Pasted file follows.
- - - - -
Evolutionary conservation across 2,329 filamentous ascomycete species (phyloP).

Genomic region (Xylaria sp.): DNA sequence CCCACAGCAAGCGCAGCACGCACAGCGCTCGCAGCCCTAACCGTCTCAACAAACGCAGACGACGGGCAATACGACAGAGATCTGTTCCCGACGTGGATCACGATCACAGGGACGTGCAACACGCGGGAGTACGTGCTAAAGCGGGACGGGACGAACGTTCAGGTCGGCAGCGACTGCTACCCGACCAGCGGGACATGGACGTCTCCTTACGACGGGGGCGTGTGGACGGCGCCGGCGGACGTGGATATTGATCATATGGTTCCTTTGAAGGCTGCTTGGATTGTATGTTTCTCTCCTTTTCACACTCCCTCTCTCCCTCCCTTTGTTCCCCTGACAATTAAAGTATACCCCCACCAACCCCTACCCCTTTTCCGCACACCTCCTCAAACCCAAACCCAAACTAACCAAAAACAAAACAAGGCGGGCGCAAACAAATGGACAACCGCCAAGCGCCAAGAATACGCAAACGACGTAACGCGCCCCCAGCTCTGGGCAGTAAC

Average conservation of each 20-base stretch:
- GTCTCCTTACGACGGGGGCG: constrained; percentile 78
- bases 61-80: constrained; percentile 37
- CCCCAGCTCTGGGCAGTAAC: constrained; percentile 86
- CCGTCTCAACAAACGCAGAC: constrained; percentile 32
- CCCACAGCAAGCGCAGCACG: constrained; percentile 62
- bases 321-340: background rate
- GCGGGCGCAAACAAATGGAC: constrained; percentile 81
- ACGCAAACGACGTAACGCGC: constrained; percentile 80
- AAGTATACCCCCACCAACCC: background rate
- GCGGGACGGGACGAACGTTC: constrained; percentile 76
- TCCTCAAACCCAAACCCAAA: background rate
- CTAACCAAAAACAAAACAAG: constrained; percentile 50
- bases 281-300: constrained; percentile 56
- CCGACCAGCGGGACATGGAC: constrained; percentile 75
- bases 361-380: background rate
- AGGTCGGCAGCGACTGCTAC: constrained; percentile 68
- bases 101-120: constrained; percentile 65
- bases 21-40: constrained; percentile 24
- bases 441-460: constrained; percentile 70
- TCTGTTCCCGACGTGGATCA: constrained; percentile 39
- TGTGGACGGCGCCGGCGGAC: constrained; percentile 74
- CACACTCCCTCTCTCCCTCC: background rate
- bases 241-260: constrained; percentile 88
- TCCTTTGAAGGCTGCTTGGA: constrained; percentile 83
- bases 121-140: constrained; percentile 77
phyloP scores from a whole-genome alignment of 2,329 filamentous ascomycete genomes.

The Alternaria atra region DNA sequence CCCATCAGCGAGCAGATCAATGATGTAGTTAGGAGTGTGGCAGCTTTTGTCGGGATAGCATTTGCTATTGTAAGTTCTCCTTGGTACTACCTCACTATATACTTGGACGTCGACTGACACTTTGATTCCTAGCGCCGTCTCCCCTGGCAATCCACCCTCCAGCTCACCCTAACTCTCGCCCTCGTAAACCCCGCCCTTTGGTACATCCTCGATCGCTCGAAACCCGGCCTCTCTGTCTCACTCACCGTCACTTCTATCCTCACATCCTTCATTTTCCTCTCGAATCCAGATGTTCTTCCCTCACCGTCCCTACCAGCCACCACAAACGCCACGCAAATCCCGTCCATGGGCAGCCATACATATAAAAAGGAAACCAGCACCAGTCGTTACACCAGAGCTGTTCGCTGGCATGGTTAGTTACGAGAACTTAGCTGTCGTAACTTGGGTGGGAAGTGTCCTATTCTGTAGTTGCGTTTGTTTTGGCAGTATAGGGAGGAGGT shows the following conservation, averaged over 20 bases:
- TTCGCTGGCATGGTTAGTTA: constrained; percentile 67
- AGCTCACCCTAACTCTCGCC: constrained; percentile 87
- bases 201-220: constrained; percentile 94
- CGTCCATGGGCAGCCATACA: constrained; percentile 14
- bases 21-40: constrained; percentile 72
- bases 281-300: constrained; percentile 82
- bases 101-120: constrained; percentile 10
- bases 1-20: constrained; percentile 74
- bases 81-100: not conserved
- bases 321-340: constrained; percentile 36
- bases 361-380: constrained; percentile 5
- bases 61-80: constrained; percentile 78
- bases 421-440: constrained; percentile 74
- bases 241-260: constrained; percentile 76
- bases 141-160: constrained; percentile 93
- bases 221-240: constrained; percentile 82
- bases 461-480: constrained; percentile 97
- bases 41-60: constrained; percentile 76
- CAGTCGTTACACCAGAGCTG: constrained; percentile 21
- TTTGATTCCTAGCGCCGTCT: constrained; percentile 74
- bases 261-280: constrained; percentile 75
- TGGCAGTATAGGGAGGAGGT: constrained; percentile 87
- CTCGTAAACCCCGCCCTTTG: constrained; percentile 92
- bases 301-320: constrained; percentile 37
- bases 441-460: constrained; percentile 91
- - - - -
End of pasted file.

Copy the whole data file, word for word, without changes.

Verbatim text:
Evolutionary conservation across 2,329 filamentous ascomycete species (phyloP).

Genomic region (Xylaria sp.): DNA sequence CCCACAGCAAGCGCAGCACGCACAGCGCTCGCAGCCCTAACCGTCTCAACAAACGCAGACGACGGGCAATACGACAGAGATCTGTTCCCGACGTGGATCACGATCACAGGGACGTGCAACACGCGGGAGTACGTGCTAAAGCGGGACGGGACGAACGTTCAGGTCGGCAGCGACTGCTACCCGACCAGCGGGACATGGACGTCTCCTTACGACGGGGGCGTGTGGACGGCGCCGGCGGACGTGGATATTGATCATATGGTTCCTTTGAAGGCTGCTTGGATTGTATGTTTCTCTCCTTTTCACACTCCCTCTCTCCCTCCCTTTGTTCCCCTGACAATTAAAGTATACCCCCACCAACCCCTACCCCTTTTCCGCACACCTCCTCAAACCCAAACCCAAACTAACCAAAAACAAAACAAGGCGGGCGCAAACAAATGGACAACCGCCAAGCGCCAAGAATACGCAAACGACGTAACGCGCCCCCAGCTCTGGGCAGTAAC

Average conservation of each 20-base stretch:
- GTCTCCTTACGACGGGGGCG: constrained; percentile 78
- bases 61-80: constrained; percentile 37
- CCCCAGCTCTGGGCAGTAAC: constrained; percentile 86
- CCGTCTCAACAAACGCAGAC: constrained; percentile 32
- CCCACAGCAAGCGCAGCACG: constrained; percentile 62
- bases 321-340: background rate
- GCGGGCGCAAACAAATGGAC: constrained; percentile 81
- ACGCAAACGACGTAACGCGC: constrained; percentile 80
- AAGTATACCCCCACCAACCC: background rate
- GCGGGACGGGACGAACGTTC: constrained; percentile 76
- TCCTCAAACCCAAACCCAAA: background rate
- CTAACCAAAAACAAAACAAG: constrained; percentile 50
- bases 281-300: constrained; percentile 56
- CCGACCAGCGGGACATGGAC: constrained; percentile 75
- bases 361-380: background rate
- AGGTCGGCAGCGACTGCTAC: constrained; percentile 68
- bases 101-120: constrained; percentile 65
- bases 21-40: constrained; percentile 24
- bases 441-460: constrained; percentile 70
- TCTGTTCCCGACGTGGATCA: constrained; percentile 39
- TGTGGACGGCGCCGGCGGAC: constrained; percentile 74
- CACACTCCCTCTCTCCCTCC: background rate
- bases 241-260: constrained; percentile 88
- TCCTTTGAAGGCTGCTTGGA: constrained; percentile 83
- bases 121-140: constrained; percentile 77
phyloP scores from a whole-genome alignment of 2,329 filamentous ascomycete genomes.

The Alternaria atra region DNA sequence CCCATCAGCGAGCAGATCAATGATGTAGTTAGGAGTGTGGCAGCTTTTGTCGGGATAGCATTTGCTATTGTAAGTTCTCCTTGGTACTACCTCACTATATACTTGGACGTCGACTGACACTTTGATTCCTAGCGCCGTCTCCCCTGGCAATCCACCCTCCAGCTCACCCTAACTCTCGCCCTCGTAAACCCCGCCCTTTGGTACATCCTCGATCGCTCGAAACCCGGCCTCTCTGTCTCACTCACCGTCACTTCTATCCTCACATCCTTCATTTTCCTCTCGAATCCAGATGTTCTTCCCTCACCGTCCCTACCAGCCACCACAAACGCCACGCAAATCCCGTCCATGGGCAGCCATACATATAAAAAGGAAACCAGCACCAGTCGTTACACCAGAGCTGTTCGCTGGCATGGTTAGTTACGAGAACTTAGCTGTCGTAACTTGGGTGGGAAGTGTCCTATTCTGTAGTTGCGTTTGTTTTGGCAGTATAGGGAGGAGGT shows the following conservation, averaged over 20 bases:
- TTCGCTGGCATGGTTAGTTA: constrained; percentile 67
- AGCTCACCCTAACTCTCGCC: constrained; percentile 87
- bases 201-220: constrained; percentile 94
- CGTCCATGGGCAGCCATACA: constrained; percentile 14
- bases 21-40: constrained; percentile 72
- bases 281-300: constrained; percentile 82
- bases 101-120: constrained; percentile 10
- bases 1-20: constrained; percentile 74
- bases 81-100: not conserved
- bases 321-340: constrained; percentile 36
- bases 361-380: constrained; percentile 5
- bases 61-80: constrained; percentile 78
- bases 421-440: constrained; percentile 74
- bases 241-260: constrained; percentile 76
- bases 141-160: constrained; percentile 93
- bases 221-240: constrained; percentile 82
- bases 461-480: constrained; percentile 97
- bases 41-60: constrained; percentile 76
- CAGTCGTTACACCAGAGCTG: constrained; percentile 21
- TTTGATTCCTAGCGCCGTCT: constrained; percentile 74
- bases 261-280: constrained; percentile 75
- TGGCAGTATAGGGAGGAGGT: constrained; percentile 87
- CTCGTAAACCCCGCCCTTTG: constrained; percentile 92
- bases 301-320: constrained; percentile 37
- bases 441-460: constrained; percentile 91